Bringing relief to creditors after a two-year saga, Avata Property Services on Tuesday announced the $3.8 million sale of Caledonian House, former headquarters of the bankrupt Caledonian Bank Ltd.

The sale on Aug. 25 will contribute to long-awaited payouts to hundreds of creditors caught out by the bank’s closure in February 2015 in the wake of a Securities and Exchange Commission lawsuit in New York. The suit was concerned with the unregistered sale of securities and penny stock pump-and-dump schemes, which allegedly netted the perpetrators US$75 million.

Avata consultant Matt King said Tuesday that the 17,000-square-foot, three-story office block was sold to a partnership of insurance specialist Kensington Management Group and Southern Property Services Ltd., an affiliate of Stuarts Walker Hersant Humphries law firm.

“Both companies are already based in Cayman,” Mr. King said, “and have continued their commitment to the central George Town area with this long-term investment into new business premises.”

Kensington Executive Vice President Keith Carter declined to comment on the sale price or its allocation between the partners, but said both planned to move into the building. “We’ll take two floors and Stuarts will get the top,” he said. “Kensington is looking at Easter time next year, 2018.”

He was unable to say when renovations might begin or the likely cost.

“The whole thing has just closed, but it’s imminent. We can’t wait till next year to start,” he said, noting that in autumn was likely.

The two companies had been looking at the premises since the beginning of this year, Mr. Carter said.

Mr. King said negotiations had taken between two months and three months.

Stuarts Managing Director Chris Humphries declined to comment on the sale, saying the firm “wasn’t ready to publish” details, but said “it might be good for Caledonian liquidators coming to an end and creditors will get final payment.”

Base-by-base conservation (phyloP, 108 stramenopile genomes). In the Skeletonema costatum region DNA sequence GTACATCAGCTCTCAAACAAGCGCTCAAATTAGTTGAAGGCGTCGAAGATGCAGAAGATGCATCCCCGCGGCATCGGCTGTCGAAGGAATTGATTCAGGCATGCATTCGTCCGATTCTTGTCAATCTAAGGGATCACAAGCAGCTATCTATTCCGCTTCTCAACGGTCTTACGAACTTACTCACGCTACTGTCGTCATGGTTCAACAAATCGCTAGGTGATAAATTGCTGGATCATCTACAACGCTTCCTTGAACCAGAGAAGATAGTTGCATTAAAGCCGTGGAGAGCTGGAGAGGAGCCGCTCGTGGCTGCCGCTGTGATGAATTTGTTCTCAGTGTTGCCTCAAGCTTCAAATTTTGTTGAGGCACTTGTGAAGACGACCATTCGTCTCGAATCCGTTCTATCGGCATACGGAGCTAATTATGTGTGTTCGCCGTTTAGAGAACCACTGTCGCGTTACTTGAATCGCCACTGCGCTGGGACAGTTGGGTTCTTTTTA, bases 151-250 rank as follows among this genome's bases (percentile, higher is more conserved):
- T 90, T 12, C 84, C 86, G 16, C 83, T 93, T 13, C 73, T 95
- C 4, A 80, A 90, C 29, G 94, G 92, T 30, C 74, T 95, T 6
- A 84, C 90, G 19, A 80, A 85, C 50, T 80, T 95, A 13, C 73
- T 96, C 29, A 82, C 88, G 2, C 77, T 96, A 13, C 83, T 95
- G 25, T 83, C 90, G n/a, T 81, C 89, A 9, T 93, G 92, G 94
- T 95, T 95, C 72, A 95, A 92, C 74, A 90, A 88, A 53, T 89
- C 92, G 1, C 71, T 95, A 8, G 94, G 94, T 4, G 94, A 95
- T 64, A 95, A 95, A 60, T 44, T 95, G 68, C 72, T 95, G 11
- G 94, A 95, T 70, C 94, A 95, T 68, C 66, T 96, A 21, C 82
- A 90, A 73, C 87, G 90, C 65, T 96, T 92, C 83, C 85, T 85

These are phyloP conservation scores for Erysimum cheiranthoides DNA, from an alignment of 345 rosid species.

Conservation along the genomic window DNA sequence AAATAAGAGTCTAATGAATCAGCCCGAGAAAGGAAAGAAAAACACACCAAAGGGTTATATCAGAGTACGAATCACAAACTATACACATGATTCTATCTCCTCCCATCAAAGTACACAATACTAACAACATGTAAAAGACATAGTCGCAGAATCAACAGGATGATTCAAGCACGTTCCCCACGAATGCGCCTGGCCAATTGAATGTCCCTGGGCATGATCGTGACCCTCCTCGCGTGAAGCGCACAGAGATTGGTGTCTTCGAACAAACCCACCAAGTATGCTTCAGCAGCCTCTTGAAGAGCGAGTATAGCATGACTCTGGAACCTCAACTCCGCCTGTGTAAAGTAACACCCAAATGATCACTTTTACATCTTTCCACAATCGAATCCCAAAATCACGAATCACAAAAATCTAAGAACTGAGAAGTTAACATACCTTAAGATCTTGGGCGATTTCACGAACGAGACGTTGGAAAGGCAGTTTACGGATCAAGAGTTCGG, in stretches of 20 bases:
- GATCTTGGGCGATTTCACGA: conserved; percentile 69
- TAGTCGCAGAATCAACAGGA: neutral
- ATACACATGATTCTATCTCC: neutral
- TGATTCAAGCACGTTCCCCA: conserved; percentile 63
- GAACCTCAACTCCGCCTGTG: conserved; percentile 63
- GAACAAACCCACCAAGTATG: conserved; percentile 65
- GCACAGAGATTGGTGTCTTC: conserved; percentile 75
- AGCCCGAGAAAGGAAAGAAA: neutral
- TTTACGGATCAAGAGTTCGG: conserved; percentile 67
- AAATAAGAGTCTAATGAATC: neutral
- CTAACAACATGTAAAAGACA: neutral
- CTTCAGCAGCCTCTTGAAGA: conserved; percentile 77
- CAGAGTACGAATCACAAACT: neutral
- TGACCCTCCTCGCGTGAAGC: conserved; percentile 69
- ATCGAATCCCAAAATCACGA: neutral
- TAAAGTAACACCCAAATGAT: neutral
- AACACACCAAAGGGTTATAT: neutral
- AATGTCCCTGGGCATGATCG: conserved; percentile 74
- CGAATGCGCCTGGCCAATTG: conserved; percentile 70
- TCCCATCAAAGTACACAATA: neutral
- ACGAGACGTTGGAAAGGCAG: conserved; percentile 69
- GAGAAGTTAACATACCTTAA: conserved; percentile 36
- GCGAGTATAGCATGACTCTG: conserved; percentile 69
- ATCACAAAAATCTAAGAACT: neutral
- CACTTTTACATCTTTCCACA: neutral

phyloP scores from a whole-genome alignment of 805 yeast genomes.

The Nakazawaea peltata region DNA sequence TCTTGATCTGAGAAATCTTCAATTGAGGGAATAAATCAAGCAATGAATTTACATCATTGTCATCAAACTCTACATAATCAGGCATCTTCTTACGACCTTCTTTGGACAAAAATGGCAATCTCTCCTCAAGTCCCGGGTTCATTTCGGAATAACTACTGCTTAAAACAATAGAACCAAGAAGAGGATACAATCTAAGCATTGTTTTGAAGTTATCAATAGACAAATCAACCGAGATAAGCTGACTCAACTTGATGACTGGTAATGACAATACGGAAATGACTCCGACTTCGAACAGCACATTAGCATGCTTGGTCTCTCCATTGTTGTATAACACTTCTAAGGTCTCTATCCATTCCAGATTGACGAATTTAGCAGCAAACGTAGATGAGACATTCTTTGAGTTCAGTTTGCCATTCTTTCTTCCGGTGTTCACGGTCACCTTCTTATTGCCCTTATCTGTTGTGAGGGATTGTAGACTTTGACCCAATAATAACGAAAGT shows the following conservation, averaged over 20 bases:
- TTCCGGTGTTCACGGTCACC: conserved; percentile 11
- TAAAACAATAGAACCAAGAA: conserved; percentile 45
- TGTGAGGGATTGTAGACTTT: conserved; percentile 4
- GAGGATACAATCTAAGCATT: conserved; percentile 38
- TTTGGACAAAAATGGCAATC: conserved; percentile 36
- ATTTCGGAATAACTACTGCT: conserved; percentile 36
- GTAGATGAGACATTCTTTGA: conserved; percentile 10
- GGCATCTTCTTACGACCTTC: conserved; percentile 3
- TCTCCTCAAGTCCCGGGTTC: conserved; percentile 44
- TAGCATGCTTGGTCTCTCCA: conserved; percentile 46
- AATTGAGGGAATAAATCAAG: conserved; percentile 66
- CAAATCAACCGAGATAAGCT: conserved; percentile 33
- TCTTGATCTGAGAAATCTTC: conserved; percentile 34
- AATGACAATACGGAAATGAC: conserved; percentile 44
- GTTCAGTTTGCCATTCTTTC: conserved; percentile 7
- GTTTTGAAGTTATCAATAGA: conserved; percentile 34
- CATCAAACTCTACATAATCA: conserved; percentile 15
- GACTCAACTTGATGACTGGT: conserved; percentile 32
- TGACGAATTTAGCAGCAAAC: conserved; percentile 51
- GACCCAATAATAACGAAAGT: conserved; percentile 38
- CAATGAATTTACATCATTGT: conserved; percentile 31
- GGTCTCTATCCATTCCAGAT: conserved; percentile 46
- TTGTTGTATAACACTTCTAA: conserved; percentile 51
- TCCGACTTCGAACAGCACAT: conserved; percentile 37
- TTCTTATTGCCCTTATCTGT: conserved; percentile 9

Mr. King said Avata had listed the property in March/April last year and agreed a sale within a year effectively. This is half the time that the last few commercial sales in George Town have occurred in,”  a timetable he pegged to “our professional advice.”

The building, described by Mr. King as “good grade B [office] space,” was sold as part of efforts by Caledonian liquidators Ernst & Young to dispose of the bankrupt firm’s assets.

Other parties were interested in the property, including a hotel, residential on the upper floors and retail uses on the ground floor, Mr. King said.

Kensington’s Mr. Carter said the company, housed in downtown’s Genesis Building since its founding in 1999, bought the space because “we are a growing company and are outgrowing our premises, so we’ll move.”

He said the Caledonian Building matched the insurance management company’s requirements: “There isn’t an awful lot of space for sale that is big enough,” he said.

In the wake of the February 2015 SEC action, Caledonian’s approximately 1,550 customers with nearly 1,900 active accounts sought to withdraw US$68 million in a massive bank run, forcing Caledonian to suspend operations.

The Cayman Islands Monetary Authority appointed controllers four days after the SEC lawsuit, alleging that the bank and its Caledonian Securities affiliate – and three offshore broker-dealers – had sold unregistered, restricted shares as part of a penny stock fraud scheme.

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